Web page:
Yankees' Aaron Boone says injured players, including Judge and Stanton, could be ready for delayed opener

The Yankees got hit with a deluge of injuries during spring training. But with the coronavirus causing MLB to shut down for the foreseeable future, the Yankees might be able to get back close to full health by the time the season starts. 

Manager Aaron Boone was on MLB Network Radio on Monday and noted  (via MLB.com's Bryan Hoch) that he thinks three injured players -- starting pitcher James Paxton along with outfielders Giancarlo Stanton and Aaron Judge  -- could be ready for Opening Day, whenever it comes. The league said Monday that the first regular season game will take place no earlier than mid-May.

Paxton had back surgery in late February and was initially given a recovery timetable of three to four months. It originally seemed that the lefty could be out until June, but there's a decent chance the season won't begin before then.

Paxton pitched to a 3.82 ERA, 1.28 WHIP and 2.2 WAR in 150 2/3 innings last season. If he can return in time, he slots second in the rotation behind Gerrit Cole with Masahiro Tanaka, Jordan Montgomery and J.A. Happ filling the starting five. Luis Severino had Tommy John surgery last month and will miss the whole season, regardless of when it starts.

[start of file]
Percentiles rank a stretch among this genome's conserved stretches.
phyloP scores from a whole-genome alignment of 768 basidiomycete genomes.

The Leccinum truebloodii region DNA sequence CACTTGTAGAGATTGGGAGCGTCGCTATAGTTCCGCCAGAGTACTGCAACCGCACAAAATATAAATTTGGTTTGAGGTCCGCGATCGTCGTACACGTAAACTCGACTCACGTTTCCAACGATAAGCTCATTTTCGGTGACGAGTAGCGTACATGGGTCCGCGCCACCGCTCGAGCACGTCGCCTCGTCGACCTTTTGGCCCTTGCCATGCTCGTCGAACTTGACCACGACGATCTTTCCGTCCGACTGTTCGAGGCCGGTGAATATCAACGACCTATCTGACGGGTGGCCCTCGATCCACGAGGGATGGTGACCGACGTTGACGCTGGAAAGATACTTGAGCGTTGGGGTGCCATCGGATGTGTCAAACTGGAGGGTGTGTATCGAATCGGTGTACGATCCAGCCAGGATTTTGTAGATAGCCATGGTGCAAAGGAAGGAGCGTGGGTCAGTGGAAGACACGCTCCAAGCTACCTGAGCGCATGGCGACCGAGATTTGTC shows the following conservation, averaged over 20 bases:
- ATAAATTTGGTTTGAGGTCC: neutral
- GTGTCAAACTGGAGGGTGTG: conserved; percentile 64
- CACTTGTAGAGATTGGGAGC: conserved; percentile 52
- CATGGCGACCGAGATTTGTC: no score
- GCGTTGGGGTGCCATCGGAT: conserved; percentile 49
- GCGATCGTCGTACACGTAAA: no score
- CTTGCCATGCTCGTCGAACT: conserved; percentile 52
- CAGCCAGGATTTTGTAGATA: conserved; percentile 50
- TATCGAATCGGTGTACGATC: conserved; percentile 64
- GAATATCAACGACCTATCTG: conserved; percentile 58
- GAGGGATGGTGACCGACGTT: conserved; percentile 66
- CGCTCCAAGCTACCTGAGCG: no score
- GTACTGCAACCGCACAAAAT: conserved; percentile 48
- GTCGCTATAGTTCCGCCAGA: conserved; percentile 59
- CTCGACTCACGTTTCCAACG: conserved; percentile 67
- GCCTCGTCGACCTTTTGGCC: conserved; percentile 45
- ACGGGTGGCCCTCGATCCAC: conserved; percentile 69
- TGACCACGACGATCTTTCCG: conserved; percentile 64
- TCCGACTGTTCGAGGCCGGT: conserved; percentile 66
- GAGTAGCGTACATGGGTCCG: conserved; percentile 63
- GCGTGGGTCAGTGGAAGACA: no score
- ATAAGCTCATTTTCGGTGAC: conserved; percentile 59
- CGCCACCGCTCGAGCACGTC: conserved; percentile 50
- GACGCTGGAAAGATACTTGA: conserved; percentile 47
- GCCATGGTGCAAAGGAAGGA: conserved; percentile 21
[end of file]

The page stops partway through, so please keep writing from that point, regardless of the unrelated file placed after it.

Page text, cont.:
Stanton missed all but 18 games last season and was dealing with a calf injury this time around. He's been injury prone, so there's obviously no guarantee he'll be ready, but the extra time benefits him. 

Judge had a stress fracture in his ribs and was only to be shut down for weeks, so a delay in the season means he should be OK to go whenever baseball is. Judge was MVP runner-up in 2017, but he's dealt with injuries the last two seasons, playing in 112 and 102 games, respectively.  

Should the trio be ready, the Yankees would actually be close to full strength after it looked like they'd open the season with major injury woes. 

CBS Sports Writer

Matt Snyder has been a baseball writer with CBS Sports since 2011. A member of the BBWAA, he's now covered every World Series since 2010. The former Indiana University baseball player now lives on the... Full Bio

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